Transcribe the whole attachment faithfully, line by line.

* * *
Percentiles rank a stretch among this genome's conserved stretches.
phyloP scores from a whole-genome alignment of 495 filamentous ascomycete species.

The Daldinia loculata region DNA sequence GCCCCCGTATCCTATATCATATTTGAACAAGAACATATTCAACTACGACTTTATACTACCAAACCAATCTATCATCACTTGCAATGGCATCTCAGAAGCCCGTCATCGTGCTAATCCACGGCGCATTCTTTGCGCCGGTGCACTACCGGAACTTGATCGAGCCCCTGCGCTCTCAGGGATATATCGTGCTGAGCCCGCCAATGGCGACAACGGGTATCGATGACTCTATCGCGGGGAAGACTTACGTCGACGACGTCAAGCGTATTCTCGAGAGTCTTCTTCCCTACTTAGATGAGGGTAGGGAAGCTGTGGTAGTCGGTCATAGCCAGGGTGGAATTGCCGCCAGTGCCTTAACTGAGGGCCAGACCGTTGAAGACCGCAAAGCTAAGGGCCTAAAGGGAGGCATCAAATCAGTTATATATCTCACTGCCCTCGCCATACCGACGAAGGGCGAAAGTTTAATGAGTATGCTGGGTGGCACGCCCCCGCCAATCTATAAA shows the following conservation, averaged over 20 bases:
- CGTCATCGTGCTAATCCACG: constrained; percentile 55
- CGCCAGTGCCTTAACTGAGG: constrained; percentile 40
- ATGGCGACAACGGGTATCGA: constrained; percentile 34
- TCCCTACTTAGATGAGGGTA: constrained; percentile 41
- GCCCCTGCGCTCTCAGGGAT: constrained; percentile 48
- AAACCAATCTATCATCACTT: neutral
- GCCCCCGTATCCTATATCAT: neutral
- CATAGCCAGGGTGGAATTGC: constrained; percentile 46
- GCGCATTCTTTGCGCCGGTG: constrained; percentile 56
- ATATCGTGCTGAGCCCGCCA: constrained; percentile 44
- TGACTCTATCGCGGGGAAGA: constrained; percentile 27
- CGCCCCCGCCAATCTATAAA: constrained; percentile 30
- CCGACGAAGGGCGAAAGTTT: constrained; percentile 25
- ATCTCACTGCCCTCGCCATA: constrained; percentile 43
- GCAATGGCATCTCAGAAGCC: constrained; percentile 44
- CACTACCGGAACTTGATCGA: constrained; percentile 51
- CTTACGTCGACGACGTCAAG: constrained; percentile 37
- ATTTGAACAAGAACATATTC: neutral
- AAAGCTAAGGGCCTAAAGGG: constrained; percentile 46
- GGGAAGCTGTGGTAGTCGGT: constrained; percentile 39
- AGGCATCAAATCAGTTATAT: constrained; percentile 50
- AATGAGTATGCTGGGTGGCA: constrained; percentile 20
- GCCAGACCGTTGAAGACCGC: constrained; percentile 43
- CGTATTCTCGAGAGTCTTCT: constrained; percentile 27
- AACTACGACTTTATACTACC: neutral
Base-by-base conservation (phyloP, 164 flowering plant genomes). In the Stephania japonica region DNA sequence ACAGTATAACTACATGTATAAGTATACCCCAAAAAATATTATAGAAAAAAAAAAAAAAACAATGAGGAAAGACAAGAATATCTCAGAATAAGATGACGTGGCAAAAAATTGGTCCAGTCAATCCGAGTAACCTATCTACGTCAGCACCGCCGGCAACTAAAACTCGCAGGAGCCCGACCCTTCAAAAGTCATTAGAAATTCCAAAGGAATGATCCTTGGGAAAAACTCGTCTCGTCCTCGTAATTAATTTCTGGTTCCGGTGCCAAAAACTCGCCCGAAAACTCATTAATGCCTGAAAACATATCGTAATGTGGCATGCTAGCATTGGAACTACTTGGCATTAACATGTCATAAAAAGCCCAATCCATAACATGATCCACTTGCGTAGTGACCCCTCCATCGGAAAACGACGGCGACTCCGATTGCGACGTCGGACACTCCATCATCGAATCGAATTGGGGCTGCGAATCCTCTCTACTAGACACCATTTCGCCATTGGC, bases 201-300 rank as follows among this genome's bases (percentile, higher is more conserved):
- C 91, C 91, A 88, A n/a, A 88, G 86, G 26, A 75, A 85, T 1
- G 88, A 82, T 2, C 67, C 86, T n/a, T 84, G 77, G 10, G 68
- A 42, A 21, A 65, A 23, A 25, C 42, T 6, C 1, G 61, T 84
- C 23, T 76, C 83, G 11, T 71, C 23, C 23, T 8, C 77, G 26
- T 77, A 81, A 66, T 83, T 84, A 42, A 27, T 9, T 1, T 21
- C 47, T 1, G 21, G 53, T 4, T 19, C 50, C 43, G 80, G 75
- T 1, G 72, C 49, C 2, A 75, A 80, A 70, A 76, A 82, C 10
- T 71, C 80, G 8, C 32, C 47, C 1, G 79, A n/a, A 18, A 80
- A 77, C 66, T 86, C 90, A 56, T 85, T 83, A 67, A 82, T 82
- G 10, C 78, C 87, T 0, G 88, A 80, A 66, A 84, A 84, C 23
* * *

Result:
Percentiles rank a stretch among this genome's conserved stretches.
phyloP scores from a whole-genome alignment of 495 filamentous ascomycete species.

The Daldinia loculata region DNA sequence GCCCCCGTATCCTATATCATATTTGAACAAGAACATATTCAACTACGACTTTATACTACCAAACCAATCTATCATCACTTGCAATGGCATCTCAGAAGCCCGTCATCGTGCTAATCCACGGCGCATTCTTTGCGCCGGTGCACTACCGGAACTTGATCGAGCCCCTGCGCTCTCAGGGATATATCGTGCTGAGCCCGCCAATGGCGACAACGGGTATCGATGACTCTATCGCGGGGAAGACTTACGTCGACGACGTCAAGCGTATTCTCGAGAGTCTTCTTCCCTACTTAGATGAGGGTAGGGAAGCTGTGGTAGTCGGTCATAGCCAGGGTGGAATTGCCGCCAGTGCCTTAACTGAGGGCCAGACCGTTGAAGACCGCAAAGCTAAGGGCCTAAAGGGAGGCATCAAATCAGTTATATATCTCACTGCCCTCGCCATACCGACGAAGGGCGAAAGTTTAATGAGTATGCTGGGTGGCACGCCCCCGCCAATCTATAAA shows the following conservation, averaged over 20 bases:
- CGTCATCGTGCTAATCCACG: constrained; percentile 55
- CGCCAGTGCCTTAACTGAGG: constrained; percentile 40
- ATGGCGACAACGGGTATCGA: constrained; percentile 34
- TCCCTACTTAGATGAGGGTA: constrained; percentile 41
- GCCCCTGCGCTCTCAGGGAT: constrained; percentile 48
- AAACCAATCTATCATCACTT: neutral
- GCCCCCGTATCCTATATCAT: neutral
- CATAGCCAGGGTGGAATTGC: constrained; percentile 46
- GCGCATTCTTTGCGCCGGTG: constrained; percentile 56
- ATATCGTGCTGAGCCCGCCA: constrained; percentile 44
- TGACTCTATCGCGGGGAAGA: constrained; percentile 27
- CGCCCCCGCCAATCTATAAA: constrained; percentile 30
- CCGACGAAGGGCGAAAGTTT: constrained; percentile 25
- ATCTCACTGCCCTCGCCATA: constrained; percentile 43
- GCAATGGCATCTCAGAAGCC: constrained; percentile 44
- CACTACCGGAACTTGATCGA: constrained; percentile 51
- CTTACGTCGACGACGTCAAG: constrained; percentile 37
- ATTTGAACAAGAACATATTC: neutral
- AAAGCTAAGGGCCTAAAGGG: constrained; percentile 46
- GGGAAGCTGTGGTAGTCGGT: constrained; percentile 39
- AGGCATCAAATCAGTTATAT: constrained; percentile 50
- AATGAGTATGCTGGGTGGCA: constrained; percentile 20
- GCCAGACCGTTGAAGACCGC: constrained; percentile 43
- CGTATTCTCGAGAGTCTTCT: constrained; percentile 27
- AACTACGACTTTATACTACC: neutral
Base-by-base conservation (phyloP, 164 flowering plant genomes). In the Stephania japonica region DNA sequence ACAGTATAACTACATGTATAAGTATACCCCAAAAAATATTATAGAAAAAAAAAAAAAAACAATGAGGAAAGACAAGAATATCTCAGAATAAGATGACGTGGCAAAAAATTGGTCCAGTCAATCCGAGTAACCTATCTACGTCAGCACCGCCGGCAACTAAAACTCGCAGGAGCCCGACCCTTCAAAAGTCATTAGAAATTCCAAAGGAATGATCCTTGGGAAAAACTCGTCTCGTCCTCGTAATTAATTTCTGGTTCCGGTGCCAAAAACTCGCCCGAAAACTCATTAATGCCTGAAAACATATCGTAATGTGGCATGCTAGCATTGGAACTACTTGGCATTAACATGTCATAAAAAGCCCAATCCATAACATGATCCACTTGCGTAGTGACCCCTCCATCGGAAAACGACGGCGACTCCGATTGCGACGTCGGACACTCCATCATCGAATCGAATTGGGGCTGCGAATCCTCTCTACTAGACACCATTTCGCCATTGGC, bases 201-300 rank as follows among this genome's bases (percentile, higher is more conserved):
- C 91, C 91, A 88, A n/a, A 88, G 86, G 26, A 75, A 85, T 1
- G 88, A 82, T 2, C 67, C 86, T n/a, T 84, G 77, G 10, G 68
- A 42, A 21, A 65, A 23, A 25, C 42, T 6, C 1, G 61, T 84
- C 23, T 76, C 83, G 11, T 71, C 23, C 23, T 8, C 77, G 26
- T 77, A 81, A 66, T 83, T 84, A 42, A 27, T 9, T 1, T 21
- C 47, T 1, G 21, G 53, T 4, T 19, C 50, C 43, G 80, G 75
- T 1, G 72, C 49, C 2, A 75, A 80, A 70, A 76, A 82, C 10
- T 71, C 80, G 8, C 32, C 47, C 1, G 79, A n/a, A 18, A 80
- A 77, C 66, T 86, C 90, A 56, T 85, T 83, A 67, A 82, T 82
- G 10, C 78, C 87, T 0, G 88, A 80, A 66, A 84, A 84, C 23